I do know whar type of companies Apple buys. I retired from Apple in 2014 after 14 years as regional third party party purchasing manager. The companies Apple buys are targeted for strategic synergies rather than aggregation of unrelated or duplicative businesses. And when I wrote making "great products that everyone wants" Apple was the very company I was writing about! Buying NeXt was strategic for TWO reasons: access to the NeXt OS, which became OSX, and renewed relations with Steve Jobs, who saved Apple from becoming the next Sun Microsystems (R.I.P. 2010), or worse, being acquired by Sun or even Microsoft. The Beats acquisition is a bit more problematic for me, but it fits right into Job's philosophy, "Don't be afraid to cannibalize your own products. If you don't, someone else will." People were already buying Beats, but now Apple gets the profits, instead of competing with them.
    sconosciutowatto_cobra
  • Reply 18 of 21
    mcdavemcdave Posts: 1,919member
    I guess the militant work-from-homers make potential downsizing easy too.
    watto_cobra
  • Reply 19 of 21
    melgrossmelgross Posts: 33,299member
    crowley said:
    melgross said:
    melgross said:
    JP234 said:
    Growing earnings organically by making great products that everyone wants, rather than buying other companies? What a concept! Too bad some other S&P 500 corporations haven't learned this lesson. The great Magellan Fund manager Peter Lynch had a name for growth by acquisition: "Diworsification."
    Do you know what type of companies Apple buys? Other than two exceptions, it small, usually unknown companies with some software if hardware that Apple needs for their products. It’s almost never to buy an actual product. The only time Apple really did that in a big way was buying Next and Beats. Otherwise they bought small software companies for their software, but totally changed for their use.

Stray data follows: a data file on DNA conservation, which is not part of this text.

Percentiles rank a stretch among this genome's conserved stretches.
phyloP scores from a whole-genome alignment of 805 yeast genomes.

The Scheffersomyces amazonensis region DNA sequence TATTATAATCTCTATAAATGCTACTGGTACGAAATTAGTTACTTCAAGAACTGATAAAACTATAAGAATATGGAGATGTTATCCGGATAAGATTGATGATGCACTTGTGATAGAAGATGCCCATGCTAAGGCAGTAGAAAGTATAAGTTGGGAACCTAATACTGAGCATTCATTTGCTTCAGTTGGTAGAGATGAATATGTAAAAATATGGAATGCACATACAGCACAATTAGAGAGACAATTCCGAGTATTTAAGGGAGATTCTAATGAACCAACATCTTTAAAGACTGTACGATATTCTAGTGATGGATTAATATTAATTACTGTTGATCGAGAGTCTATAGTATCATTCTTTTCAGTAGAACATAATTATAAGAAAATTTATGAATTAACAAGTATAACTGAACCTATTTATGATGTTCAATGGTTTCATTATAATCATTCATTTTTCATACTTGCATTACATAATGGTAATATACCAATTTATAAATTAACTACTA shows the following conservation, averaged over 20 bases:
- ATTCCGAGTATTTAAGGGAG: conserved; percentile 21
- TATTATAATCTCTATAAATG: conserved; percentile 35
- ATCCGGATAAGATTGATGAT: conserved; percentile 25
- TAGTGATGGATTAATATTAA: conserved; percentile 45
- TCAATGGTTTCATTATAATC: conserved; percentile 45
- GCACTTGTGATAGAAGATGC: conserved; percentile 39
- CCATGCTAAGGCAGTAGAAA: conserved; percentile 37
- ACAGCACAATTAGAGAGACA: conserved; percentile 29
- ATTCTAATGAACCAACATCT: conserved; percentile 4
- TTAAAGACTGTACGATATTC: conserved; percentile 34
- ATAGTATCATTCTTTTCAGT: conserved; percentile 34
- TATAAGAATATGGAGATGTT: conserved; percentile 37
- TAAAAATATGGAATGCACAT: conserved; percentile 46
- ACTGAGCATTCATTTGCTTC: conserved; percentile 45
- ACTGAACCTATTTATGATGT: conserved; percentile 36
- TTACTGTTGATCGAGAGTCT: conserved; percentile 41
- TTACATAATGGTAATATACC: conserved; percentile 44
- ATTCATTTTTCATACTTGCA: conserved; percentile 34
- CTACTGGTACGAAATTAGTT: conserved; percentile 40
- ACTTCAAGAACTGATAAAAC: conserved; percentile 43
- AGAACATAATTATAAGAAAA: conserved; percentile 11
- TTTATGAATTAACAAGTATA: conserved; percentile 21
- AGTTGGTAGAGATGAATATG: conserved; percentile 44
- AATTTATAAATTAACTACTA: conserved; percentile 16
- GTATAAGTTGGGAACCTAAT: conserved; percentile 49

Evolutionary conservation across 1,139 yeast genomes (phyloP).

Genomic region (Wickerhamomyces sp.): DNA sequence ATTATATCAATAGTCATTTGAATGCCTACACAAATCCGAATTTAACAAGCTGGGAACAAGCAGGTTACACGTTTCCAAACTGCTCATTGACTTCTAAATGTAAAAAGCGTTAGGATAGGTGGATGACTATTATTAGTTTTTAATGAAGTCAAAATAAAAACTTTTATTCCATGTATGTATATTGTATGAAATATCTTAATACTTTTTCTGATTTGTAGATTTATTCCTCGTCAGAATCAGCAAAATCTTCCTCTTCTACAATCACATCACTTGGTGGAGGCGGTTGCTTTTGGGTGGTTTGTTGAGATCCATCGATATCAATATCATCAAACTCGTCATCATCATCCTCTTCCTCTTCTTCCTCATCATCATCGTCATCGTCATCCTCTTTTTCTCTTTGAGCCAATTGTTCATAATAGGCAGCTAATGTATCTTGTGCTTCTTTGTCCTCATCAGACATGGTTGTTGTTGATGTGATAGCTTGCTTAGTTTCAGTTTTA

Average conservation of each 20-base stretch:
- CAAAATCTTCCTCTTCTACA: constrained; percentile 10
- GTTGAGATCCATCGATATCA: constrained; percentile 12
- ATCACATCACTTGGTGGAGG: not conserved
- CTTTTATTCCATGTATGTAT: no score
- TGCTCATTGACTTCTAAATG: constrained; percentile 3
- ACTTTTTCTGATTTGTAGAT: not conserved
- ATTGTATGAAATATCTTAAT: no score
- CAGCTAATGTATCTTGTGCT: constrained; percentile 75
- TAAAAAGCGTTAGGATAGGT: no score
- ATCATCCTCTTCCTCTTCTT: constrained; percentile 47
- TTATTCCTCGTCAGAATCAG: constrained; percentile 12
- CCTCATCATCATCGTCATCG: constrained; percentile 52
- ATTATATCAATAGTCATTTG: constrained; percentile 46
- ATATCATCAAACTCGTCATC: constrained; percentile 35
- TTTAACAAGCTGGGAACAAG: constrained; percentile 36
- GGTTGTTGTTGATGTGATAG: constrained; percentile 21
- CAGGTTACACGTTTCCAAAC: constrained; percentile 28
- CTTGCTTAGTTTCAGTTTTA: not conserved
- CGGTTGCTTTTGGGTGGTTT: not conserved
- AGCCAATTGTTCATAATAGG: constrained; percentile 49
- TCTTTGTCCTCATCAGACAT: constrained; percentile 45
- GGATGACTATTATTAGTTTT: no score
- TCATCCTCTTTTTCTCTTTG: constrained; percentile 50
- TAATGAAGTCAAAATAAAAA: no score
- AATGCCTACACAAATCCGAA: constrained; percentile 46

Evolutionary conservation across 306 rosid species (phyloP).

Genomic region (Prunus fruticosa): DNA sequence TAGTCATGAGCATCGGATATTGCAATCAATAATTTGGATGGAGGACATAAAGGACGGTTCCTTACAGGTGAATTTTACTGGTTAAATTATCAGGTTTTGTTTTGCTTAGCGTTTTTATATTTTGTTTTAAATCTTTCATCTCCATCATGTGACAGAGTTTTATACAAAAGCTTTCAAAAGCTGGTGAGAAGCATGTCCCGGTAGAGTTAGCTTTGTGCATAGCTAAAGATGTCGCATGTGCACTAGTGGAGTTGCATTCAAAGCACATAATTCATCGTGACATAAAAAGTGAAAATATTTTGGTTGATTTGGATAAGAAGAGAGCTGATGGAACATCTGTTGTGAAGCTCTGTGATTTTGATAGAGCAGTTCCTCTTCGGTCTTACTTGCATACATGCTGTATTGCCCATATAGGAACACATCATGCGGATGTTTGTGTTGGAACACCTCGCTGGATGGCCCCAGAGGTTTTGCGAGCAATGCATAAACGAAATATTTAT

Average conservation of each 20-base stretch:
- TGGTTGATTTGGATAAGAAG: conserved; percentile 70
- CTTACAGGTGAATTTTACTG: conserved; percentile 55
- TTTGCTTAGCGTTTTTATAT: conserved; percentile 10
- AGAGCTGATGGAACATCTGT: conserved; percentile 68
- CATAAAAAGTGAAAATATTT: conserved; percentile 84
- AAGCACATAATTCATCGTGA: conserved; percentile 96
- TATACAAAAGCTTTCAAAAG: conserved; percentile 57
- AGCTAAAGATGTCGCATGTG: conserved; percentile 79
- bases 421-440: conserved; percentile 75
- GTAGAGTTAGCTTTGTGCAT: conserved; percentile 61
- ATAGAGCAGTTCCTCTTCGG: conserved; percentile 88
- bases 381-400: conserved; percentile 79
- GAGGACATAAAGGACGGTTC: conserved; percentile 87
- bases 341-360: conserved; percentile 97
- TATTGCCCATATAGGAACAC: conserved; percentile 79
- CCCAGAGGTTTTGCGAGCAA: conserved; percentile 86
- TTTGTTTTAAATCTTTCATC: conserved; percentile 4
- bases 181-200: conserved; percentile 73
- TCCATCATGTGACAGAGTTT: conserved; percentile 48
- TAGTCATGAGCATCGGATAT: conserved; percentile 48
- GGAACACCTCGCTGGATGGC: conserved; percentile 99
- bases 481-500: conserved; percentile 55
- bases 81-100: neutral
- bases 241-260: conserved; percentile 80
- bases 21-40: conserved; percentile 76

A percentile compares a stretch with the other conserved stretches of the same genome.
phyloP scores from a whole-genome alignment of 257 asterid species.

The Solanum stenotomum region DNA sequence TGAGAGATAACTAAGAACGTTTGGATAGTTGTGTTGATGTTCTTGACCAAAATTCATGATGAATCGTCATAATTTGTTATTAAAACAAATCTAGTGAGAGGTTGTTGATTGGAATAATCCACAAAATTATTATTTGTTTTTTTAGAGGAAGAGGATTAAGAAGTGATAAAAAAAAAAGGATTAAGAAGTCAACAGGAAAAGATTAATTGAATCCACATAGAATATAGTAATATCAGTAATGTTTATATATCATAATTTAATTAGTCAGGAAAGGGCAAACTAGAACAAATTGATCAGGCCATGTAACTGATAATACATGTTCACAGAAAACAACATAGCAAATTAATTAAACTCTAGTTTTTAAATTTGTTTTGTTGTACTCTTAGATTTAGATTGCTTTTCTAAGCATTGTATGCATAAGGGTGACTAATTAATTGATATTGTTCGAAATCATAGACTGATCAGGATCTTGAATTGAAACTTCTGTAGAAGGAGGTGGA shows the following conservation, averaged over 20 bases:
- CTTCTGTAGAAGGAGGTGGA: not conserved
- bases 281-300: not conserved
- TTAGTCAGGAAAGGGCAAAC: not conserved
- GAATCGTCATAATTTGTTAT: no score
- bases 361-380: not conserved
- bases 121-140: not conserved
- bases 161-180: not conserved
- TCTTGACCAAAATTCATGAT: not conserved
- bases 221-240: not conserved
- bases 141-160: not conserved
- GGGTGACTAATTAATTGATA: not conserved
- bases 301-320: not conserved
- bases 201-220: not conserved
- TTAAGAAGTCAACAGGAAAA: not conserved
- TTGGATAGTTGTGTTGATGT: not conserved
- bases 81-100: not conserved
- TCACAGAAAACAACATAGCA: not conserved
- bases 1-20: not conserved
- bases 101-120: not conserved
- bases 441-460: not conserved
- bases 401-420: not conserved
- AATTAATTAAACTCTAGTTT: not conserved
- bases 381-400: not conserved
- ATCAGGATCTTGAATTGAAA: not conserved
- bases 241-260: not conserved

Apple sold Next products?
    You don’t know Apple’s history? They bought Next for the modern OS after their own Copland project failed.
    They also sold WebObjects for a good while, and included it with Mac OS X Server.
    Yes. I was related to the business. WebObjects was part of the founding of the internet after all.
    watto_cobra
  • Reply 20 of 21
    melgrossmelgross Posts: 33,299member
    JP234 said:
    melgross said:
    JP234 said:
    Growing earnings organically by, rather than buying other companies? What a concept! Too bad some other S&P 500 corporations haven't learned this lesson. The great Magellan Fund manager Peter Lynch had a name for growth by acquisition: "Diworsification."
    Do you know what type of companies Apple buys? Other than two exceptions, it small, usually unknown companies with some software if hardware that Apple needs for their products. It’s almost never to buy an actual product. The only time Apple really did that in a big way was buying Next and Beats. Otherwise they bought small software companies for their software, but totally changed for their use.
    I do know whar type of companies Apple buys. I retired from Apple in 2014 after 14 years as regional third party party purchasing manager. The companies Apple buys are targeted for strategic synergies rather than aggregation of unrelated or duplicative businesses. And when I wrote making "great products that everyone wants" Apple was the very company I was writing about! Buying NeXt was strategic for TWO reasons: access to the NeXt OS, which became OSX, and renewed relations with Steve Jobs, who saved Apple from becoming the next Sun Microsystems (R.I.P. 2010), or worse, being acquired by Sun or even Microsoft. The Beats acquisition is a bit more problematic for me, but it fits right into Job's philosophy, "Don't be afraid to cannibalize your own products. If you don't, someone else will." People were already buying Beats, but now Apple gets the profits, instead of competing with them.
    That’s very different to what your first post was saying. But Apple never buys companies, and by that, obviously large companies, to give a major lift to sales directly from the other company’s own sales. Sometimes I wish they would, and it’s a big mistake, for example, to not buy a leading game design outfit. That was the way Microsoft was able to get into the business.
    watto_cobra